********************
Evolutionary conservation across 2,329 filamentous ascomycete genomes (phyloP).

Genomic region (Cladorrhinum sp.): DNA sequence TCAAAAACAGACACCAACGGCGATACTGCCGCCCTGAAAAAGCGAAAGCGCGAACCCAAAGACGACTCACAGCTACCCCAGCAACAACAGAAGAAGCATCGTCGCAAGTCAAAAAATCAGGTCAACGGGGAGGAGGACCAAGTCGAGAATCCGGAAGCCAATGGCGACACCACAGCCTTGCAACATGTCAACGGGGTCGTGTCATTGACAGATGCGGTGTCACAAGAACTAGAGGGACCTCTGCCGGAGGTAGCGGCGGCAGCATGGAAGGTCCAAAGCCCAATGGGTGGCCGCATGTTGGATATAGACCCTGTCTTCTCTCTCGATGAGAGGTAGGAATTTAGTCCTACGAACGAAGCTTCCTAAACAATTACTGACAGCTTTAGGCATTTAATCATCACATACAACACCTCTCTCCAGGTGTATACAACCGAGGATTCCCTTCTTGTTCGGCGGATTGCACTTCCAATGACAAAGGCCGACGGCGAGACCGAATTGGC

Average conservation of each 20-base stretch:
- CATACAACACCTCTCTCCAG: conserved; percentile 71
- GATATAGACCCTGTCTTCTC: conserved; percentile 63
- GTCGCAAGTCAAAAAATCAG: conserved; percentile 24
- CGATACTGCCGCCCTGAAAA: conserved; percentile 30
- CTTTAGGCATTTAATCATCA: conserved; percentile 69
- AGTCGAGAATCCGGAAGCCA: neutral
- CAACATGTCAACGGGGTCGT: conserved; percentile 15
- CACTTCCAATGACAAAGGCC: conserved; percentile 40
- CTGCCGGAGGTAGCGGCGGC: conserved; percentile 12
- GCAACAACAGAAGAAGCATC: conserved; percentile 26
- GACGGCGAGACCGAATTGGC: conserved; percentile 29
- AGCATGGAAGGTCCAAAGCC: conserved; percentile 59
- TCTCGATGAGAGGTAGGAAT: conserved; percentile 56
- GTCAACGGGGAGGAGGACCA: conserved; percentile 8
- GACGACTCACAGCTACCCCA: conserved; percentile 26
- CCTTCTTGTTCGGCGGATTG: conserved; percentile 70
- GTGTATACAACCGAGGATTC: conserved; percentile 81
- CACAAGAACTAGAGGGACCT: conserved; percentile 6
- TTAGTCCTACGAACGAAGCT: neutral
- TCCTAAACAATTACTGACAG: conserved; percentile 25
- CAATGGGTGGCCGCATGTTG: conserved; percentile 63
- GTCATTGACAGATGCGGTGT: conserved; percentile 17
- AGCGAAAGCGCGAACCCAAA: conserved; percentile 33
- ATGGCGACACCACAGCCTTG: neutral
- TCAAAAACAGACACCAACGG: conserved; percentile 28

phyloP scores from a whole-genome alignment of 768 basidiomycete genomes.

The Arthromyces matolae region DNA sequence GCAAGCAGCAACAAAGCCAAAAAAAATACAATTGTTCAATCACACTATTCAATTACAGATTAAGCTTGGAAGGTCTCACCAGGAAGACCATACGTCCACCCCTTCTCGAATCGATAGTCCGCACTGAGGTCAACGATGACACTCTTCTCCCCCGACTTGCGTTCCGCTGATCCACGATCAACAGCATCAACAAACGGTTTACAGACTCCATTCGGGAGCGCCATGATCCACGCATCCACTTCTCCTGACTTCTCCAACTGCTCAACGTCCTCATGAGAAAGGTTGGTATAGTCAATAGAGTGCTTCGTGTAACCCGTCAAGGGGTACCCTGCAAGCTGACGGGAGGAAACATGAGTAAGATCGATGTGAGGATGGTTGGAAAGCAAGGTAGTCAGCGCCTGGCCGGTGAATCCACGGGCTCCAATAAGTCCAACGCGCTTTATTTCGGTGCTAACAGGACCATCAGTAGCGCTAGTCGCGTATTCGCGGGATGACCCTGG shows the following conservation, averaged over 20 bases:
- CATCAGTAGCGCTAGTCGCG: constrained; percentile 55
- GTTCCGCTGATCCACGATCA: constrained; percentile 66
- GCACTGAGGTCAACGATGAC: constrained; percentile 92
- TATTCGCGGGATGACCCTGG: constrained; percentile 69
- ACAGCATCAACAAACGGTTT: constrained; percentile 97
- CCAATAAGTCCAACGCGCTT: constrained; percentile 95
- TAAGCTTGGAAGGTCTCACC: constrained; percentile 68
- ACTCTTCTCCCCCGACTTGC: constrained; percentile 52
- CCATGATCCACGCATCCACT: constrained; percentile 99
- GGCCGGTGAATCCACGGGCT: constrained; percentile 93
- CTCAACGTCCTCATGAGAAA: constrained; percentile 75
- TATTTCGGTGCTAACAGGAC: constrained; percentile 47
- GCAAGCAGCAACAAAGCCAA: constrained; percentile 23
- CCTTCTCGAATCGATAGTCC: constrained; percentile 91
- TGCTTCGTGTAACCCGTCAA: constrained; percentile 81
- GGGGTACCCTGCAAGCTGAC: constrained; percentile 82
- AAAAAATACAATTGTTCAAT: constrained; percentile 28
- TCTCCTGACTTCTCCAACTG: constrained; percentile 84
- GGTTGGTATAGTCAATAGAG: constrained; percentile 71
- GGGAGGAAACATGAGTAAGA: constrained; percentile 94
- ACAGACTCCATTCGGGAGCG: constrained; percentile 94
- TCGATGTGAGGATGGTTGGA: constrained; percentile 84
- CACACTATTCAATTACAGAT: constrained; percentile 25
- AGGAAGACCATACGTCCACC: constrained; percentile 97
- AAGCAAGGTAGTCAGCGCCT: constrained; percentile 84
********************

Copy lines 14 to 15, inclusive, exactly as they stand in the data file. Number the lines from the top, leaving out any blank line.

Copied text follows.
- GACGGCGAGACCGAATTGGC: conserved; percentile 29
- AGCATGGAAGGTCCAAAGCC: conserved; percentile 59